Theory versus practice: a review of 'willingness-to-pay' in health and health care
AbstractThis paper is based upon an extensive review of 71 willingness-to-pay (WTP) surveys of health and health care published in English during the period 1985-1998. The aim of the paper is to outline the arguments advanced for the superiority of WTP over quality-adjusted-life-years (QALYs) as a measure of benefit of health care programmes, and to review how empirical WTP studies adhere to their implications. An important argument is that WTP enables a more comprehensive valuation of benefits than QALYs. Our main focus is therefore to provide a careful review of the scenario descriptions used in the surveys, according to which types of benefits are being valued, and how comprehensively the descriptions are presented. Furthermore, the 'cost-benefit argument', that WTP can assist in improving social efficiency, is discussed before we inquire into the extent to which the studies actually compare WTP with social costs. Copyright © 2001 John Wiley & Sons, Ltd.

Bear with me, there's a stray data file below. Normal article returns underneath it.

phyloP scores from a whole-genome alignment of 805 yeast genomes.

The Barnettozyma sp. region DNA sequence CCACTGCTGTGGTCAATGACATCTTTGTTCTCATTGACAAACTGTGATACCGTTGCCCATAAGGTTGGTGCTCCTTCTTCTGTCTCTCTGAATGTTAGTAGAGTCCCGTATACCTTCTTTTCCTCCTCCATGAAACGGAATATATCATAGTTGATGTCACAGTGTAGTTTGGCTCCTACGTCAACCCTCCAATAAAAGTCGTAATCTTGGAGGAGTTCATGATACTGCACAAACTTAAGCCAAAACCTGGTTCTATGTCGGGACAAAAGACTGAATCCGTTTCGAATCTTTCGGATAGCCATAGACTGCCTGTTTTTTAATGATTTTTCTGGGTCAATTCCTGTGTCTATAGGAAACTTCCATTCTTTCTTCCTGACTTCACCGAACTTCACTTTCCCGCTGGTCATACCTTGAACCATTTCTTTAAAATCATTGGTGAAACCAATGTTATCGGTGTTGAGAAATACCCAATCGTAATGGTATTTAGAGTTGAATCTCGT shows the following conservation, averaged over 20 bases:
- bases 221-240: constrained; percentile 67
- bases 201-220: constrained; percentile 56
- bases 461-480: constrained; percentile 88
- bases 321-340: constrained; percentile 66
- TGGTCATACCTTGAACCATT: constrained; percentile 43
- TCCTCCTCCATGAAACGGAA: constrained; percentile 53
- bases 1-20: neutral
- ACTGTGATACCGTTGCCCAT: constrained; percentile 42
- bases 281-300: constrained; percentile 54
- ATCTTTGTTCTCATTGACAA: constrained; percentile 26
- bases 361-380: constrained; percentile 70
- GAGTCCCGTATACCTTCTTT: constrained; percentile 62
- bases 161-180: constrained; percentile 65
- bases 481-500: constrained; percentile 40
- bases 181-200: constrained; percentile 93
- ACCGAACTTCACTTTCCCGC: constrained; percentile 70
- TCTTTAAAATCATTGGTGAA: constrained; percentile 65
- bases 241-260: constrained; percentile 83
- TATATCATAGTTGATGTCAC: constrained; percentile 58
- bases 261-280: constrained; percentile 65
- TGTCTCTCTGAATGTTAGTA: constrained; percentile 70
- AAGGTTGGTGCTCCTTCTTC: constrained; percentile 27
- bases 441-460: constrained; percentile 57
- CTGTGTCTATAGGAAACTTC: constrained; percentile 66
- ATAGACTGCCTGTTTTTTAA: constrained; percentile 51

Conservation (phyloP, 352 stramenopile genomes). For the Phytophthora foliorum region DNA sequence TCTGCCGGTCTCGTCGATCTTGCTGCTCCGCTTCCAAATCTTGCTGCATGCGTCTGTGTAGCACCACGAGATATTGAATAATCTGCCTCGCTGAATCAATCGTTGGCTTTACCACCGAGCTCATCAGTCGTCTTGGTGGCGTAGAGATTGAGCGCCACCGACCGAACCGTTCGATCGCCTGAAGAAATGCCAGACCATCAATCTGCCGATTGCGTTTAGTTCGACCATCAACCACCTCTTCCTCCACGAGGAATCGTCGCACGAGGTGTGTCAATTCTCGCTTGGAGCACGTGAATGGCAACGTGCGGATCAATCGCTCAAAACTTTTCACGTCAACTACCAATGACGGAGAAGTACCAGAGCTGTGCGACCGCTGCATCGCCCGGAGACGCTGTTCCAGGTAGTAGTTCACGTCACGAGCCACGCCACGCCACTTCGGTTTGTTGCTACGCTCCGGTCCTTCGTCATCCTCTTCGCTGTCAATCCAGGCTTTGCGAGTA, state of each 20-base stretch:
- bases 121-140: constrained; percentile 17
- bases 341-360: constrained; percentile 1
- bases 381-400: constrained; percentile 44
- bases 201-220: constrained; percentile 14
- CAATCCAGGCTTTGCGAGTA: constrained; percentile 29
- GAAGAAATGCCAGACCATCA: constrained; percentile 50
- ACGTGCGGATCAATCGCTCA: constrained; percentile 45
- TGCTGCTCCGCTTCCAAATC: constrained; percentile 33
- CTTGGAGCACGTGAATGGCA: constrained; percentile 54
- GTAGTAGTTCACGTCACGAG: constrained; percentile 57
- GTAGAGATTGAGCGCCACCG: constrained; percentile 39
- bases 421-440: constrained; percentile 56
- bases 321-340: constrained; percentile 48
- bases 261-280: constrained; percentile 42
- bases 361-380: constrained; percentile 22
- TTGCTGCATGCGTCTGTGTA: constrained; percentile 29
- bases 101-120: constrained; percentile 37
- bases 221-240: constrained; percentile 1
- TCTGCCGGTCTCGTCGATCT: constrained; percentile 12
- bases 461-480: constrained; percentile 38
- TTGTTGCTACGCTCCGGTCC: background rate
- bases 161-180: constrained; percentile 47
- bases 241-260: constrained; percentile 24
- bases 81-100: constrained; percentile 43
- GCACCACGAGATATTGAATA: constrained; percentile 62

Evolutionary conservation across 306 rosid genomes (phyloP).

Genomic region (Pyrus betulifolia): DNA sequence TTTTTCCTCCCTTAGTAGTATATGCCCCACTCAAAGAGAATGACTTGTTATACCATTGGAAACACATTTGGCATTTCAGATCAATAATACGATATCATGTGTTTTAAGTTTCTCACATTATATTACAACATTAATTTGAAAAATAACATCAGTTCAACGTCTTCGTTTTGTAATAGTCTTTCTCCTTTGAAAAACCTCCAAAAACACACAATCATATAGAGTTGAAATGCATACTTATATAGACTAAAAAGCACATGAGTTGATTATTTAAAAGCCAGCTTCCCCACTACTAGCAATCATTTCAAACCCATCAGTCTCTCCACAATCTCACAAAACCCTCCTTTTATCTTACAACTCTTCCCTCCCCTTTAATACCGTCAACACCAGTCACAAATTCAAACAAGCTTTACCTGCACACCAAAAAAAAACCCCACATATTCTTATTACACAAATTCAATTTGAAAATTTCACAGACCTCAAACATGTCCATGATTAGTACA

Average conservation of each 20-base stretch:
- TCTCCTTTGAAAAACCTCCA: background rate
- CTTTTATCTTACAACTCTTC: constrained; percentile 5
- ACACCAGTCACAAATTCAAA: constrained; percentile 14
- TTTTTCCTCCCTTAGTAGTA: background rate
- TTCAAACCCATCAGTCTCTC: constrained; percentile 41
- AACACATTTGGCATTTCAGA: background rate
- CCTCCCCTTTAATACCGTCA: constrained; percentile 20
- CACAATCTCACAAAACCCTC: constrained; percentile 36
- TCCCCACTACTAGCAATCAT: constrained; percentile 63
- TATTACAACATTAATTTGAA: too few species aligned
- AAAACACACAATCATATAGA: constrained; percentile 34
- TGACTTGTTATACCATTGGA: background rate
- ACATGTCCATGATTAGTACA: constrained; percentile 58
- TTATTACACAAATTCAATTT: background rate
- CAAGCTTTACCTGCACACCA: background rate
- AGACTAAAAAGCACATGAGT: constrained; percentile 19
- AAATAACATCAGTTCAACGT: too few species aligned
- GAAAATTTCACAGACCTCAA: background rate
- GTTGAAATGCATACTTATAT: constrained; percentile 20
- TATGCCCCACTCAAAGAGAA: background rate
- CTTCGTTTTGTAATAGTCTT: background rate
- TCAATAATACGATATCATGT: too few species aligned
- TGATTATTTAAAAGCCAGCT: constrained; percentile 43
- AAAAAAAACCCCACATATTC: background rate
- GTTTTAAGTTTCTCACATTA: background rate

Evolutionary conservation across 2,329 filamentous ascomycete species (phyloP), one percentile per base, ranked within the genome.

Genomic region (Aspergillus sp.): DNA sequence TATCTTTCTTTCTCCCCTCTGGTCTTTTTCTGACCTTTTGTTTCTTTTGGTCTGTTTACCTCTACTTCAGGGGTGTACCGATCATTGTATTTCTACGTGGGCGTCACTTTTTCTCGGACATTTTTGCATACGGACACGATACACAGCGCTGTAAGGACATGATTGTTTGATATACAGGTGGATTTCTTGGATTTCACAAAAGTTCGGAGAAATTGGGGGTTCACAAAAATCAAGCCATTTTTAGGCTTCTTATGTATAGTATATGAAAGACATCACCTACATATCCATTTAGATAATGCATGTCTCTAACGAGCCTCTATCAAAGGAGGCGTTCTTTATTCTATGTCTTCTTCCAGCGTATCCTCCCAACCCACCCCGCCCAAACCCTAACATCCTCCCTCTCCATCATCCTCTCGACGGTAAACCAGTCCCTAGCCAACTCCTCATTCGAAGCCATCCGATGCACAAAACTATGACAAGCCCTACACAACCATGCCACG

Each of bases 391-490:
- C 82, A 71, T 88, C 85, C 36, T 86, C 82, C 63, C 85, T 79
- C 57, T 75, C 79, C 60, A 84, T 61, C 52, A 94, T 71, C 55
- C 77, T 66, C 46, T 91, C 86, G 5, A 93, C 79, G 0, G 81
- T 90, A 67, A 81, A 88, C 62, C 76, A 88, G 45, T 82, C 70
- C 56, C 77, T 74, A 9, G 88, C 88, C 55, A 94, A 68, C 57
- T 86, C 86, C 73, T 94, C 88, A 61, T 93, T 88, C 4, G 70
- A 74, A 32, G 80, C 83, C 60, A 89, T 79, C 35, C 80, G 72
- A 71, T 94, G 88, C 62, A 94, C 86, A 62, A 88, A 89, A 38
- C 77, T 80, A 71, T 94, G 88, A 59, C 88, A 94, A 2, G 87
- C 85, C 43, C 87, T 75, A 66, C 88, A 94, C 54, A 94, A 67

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Bibliographic InfoArticle provided by John Wiley & Sons, Ltd. in its journal Health Economics.
Volume (Year): 10 (2001)
Issue (Month): 1 ()
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Web page: http://www3.interscience.wiley.com/cgi-bin/jhome/5749
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